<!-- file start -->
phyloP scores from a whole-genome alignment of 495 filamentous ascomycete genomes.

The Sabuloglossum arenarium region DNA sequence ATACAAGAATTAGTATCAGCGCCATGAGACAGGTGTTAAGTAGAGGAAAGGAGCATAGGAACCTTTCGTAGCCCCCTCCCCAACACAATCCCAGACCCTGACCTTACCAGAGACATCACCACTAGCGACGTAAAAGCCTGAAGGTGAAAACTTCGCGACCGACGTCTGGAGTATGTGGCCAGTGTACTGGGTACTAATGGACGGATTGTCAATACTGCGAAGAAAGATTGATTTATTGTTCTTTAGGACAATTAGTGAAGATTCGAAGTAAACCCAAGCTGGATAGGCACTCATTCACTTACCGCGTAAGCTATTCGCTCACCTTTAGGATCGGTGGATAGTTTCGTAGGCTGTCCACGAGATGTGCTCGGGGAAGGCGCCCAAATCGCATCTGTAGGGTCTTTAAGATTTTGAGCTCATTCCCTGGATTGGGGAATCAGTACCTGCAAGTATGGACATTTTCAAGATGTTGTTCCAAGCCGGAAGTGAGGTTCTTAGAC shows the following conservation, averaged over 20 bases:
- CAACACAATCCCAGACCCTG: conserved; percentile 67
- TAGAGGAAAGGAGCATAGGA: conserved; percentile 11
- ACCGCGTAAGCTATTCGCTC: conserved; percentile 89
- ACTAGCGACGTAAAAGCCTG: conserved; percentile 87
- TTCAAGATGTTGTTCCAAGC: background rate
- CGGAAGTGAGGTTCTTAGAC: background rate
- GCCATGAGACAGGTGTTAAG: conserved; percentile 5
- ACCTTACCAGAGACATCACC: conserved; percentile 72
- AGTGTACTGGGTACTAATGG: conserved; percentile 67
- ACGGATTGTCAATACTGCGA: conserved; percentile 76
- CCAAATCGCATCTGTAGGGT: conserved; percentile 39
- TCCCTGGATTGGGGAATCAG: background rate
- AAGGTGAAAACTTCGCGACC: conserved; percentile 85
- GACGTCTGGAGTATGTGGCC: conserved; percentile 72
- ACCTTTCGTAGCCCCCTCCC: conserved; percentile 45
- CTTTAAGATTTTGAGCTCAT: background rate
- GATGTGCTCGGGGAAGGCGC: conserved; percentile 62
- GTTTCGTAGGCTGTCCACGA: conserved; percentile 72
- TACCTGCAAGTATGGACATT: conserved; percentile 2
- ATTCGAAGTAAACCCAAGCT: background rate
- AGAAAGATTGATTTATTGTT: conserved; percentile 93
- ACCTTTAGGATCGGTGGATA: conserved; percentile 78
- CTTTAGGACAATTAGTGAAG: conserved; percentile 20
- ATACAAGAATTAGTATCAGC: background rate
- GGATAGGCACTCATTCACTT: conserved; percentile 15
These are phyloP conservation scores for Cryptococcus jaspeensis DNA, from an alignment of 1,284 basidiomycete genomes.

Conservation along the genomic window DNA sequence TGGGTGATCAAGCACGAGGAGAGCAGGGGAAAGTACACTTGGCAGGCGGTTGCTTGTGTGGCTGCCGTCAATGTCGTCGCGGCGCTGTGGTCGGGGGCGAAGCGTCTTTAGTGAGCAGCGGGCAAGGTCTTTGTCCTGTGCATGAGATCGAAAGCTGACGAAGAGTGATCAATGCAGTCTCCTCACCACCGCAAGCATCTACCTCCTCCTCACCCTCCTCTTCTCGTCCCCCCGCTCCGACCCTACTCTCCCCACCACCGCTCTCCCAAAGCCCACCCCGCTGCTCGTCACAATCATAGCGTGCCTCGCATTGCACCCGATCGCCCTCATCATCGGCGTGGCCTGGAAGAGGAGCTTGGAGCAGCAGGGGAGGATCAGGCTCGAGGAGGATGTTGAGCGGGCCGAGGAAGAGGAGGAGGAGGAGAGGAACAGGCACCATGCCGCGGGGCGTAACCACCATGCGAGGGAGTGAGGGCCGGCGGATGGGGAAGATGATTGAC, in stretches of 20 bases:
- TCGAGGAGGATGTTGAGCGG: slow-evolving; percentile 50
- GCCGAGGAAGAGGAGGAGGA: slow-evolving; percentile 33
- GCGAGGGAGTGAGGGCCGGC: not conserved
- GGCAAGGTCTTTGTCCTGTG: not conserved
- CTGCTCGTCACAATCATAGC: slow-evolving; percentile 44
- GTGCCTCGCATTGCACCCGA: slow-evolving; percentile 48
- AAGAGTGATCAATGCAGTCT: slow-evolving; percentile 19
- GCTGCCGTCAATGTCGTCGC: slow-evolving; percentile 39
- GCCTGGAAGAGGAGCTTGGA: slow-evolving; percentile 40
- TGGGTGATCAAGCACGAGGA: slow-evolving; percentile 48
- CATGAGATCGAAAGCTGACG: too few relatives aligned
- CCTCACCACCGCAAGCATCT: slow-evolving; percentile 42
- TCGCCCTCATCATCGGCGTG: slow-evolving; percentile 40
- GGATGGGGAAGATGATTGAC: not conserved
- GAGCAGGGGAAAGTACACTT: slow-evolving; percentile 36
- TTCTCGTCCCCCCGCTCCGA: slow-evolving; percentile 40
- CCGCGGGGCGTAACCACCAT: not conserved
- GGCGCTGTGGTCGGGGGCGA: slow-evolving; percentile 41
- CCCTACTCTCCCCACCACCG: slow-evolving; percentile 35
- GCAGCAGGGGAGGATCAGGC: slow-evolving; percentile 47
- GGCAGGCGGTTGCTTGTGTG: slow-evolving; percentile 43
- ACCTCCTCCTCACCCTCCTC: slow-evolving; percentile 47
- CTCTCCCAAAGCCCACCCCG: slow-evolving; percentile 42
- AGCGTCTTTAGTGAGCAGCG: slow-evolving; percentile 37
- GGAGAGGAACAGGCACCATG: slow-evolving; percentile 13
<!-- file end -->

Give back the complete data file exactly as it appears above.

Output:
phyloP scores from a whole-genome alignment of 495 filamentous ascomycete genomes.

The Sabuloglossum arenarium region DNA sequence ATACAAGAATTAGTATCAGCGCCATGAGACAGGTGTTAAGTAGAGGAAAGGAGCATAGGAACCTTTCGTAGCCCCCTCCCCAACACAATCCCAGACCCTGACCTTACCAGAGACATCACCACTAGCGACGTAAAAGCCTGAAGGTGAAAACTTCGCGACCGACGTCTGGAGTATGTGGCCAGTGTACTGGGTACTAATGGACGGATTGTCAATACTGCGAAGAAAGATTGATTTATTGTTCTTTAGGACAATTAGTGAAGATTCGAAGTAAACCCAAGCTGGATAGGCACTCATTCACTTACCGCGTAAGCTATTCGCTCACCTTTAGGATCGGTGGATAGTTTCGTAGGCTGTCCACGAGATGTGCTCGGGGAAGGCGCCCAAATCGCATCTGTAGGGTCTTTAAGATTTTGAGCTCATTCCCTGGATTGGGGAATCAGTACCTGCAAGTATGGACATTTTCAAGATGTTGTTCCAAGCCGGAAGTGAGGTTCTTAGAC shows the following conservation, averaged over 20 bases:
- CAACACAATCCCAGACCCTG: conserved; percentile 67
- TAGAGGAAAGGAGCATAGGA: conserved; percentile 11
- ACCGCGTAAGCTATTCGCTC: conserved; percentile 89
- ACTAGCGACGTAAAAGCCTG: conserved; percentile 87
- TTCAAGATGTTGTTCCAAGC: background rate
- CGGAAGTGAGGTTCTTAGAC: background rate
- GCCATGAGACAGGTGTTAAG: conserved; percentile 5
- ACCTTACCAGAGACATCACC: conserved; percentile 72
- AGTGTACTGGGTACTAATGG: conserved; percentile 67
- ACGGATTGTCAATACTGCGA: conserved; percentile 76
- CCAAATCGCATCTGTAGGGT: conserved; percentile 39
- TCCCTGGATTGGGGAATCAG: background rate
- AAGGTGAAAACTTCGCGACC: conserved; percentile 85
- GACGTCTGGAGTATGTGGCC: conserved; percentile 72
- ACCTTTCGTAGCCCCCTCCC: conserved; percentile 45
- CTTTAAGATTTTGAGCTCAT: background rate
- GATGTGCTCGGGGAAGGCGC: conserved; percentile 62
- GTTTCGTAGGCTGTCCACGA: conserved; percentile 72
- TACCTGCAAGTATGGACATT: conserved; percentile 2
- ATTCGAAGTAAACCCAAGCT: background rate
- AGAAAGATTGATTTATTGTT: conserved; percentile 93
- ACCTTTAGGATCGGTGGATA: conserved; percentile 78
- CTTTAGGACAATTAGTGAAG: conserved; percentile 20
- ATACAAGAATTAGTATCAGC: background rate
- GGATAGGCACTCATTCACTT: conserved; percentile 15
These are phyloP conservation scores for Cryptococcus jaspeensis DNA, from an alignment of 1,284 basidiomycete genomes.

Conservation along the genomic window DNA sequence TGGGTGATCAAGCACGAGGAGAGCAGGGGAAAGTACACTTGGCAGGCGGTTGCTTGTGTGGCTGCCGTCAATGTCGTCGCGGCGCTGTGGTCGGGGGCGAAGCGTCTTTAGTGAGCAGCGGGCAAGGTCTTTGTCCTGTGCATGAGATCGAAAGCTGACGAAGAGTGATCAATGCAGTCTCCTCACCACCGCAAGCATCTACCTCCTCCTCACCCTCCTCTTCTCGTCCCCCCGCTCCGACCCTACTCTCCCCACCACCGCTCTCCCAAAGCCCACCCCGCTGCTCGTCACAATCATAGCGTGCCTCGCATTGCACCCGATCGCCCTCATCATCGGCGTGGCCTGGAAGAGGAGCTTGGAGCAGCAGGGGAGGATCAGGCTCGAGGAGGATGTTGAGCGGGCCGAGGAAGAGGAGGAGGAGGAGAGGAACAGGCACCATGCCGCGGGGCGTAACCACCATGCGAGGGAGTGAGGGCCGGCGGATGGGGAAGATGATTGAC, in stretches of 20 bases:
- TCGAGGAGGATGTTGAGCGG: slow-evolving; percentile 50
- GCCGAGGAAGAGGAGGAGGA: slow-evolving; percentile 33
- GCGAGGGAGTGAGGGCCGGC: not conserved
- GGCAAGGTCTTTGTCCTGTG: not conserved
- CTGCTCGTCACAATCATAGC: slow-evolving; percentile 44
- GTGCCTCGCATTGCACCCGA: slow-evolving; percentile 48
- AAGAGTGATCAATGCAGTCT: slow-evolving; percentile 19
- GCTGCCGTCAATGTCGTCGC: slow-evolving; percentile 39
- GCCTGGAAGAGGAGCTTGGA: slow-evolving; percentile 40
- TGGGTGATCAAGCACGAGGA: slow-evolving; percentile 48
- CATGAGATCGAAAGCTGACG: too few relatives aligned
- CCTCACCACCGCAAGCATCT: slow-evolving; percentile 42
- TCGCCCTCATCATCGGCGTG: slow-evolving; percentile 40
- GGATGGGGAAGATGATTGAC: not conserved
- GAGCAGGGGAAAGTACACTT: slow-evolving; percentile 36
- TTCTCGTCCCCCCGCTCCGA: slow-evolving; percentile 40
- CCGCGGGGCGTAACCACCAT: not conserved
- GGCGCTGTGGTCGGGGGCGA: slow-evolving; percentile 41
- CCCTACTCTCCCCACCACCG: slow-evolving; percentile 35
- GCAGCAGGGGAGGATCAGGC: slow-evolving; percentile 47
- GGCAGGCGGTTGCTTGTGTG: slow-evolving; percentile 43
- ACCTCCTCCTCACCCTCCTC: slow-evolving; percentile 47
- CTCTCCCAAAGCCCACCCCG: slow-evolving; percentile 42
- AGCGTCTTTAGTGAGCAGCG: slow-evolving; percentile 37
- GGAGAGGAACAGGCACCATG: slow-evolving; percentile 13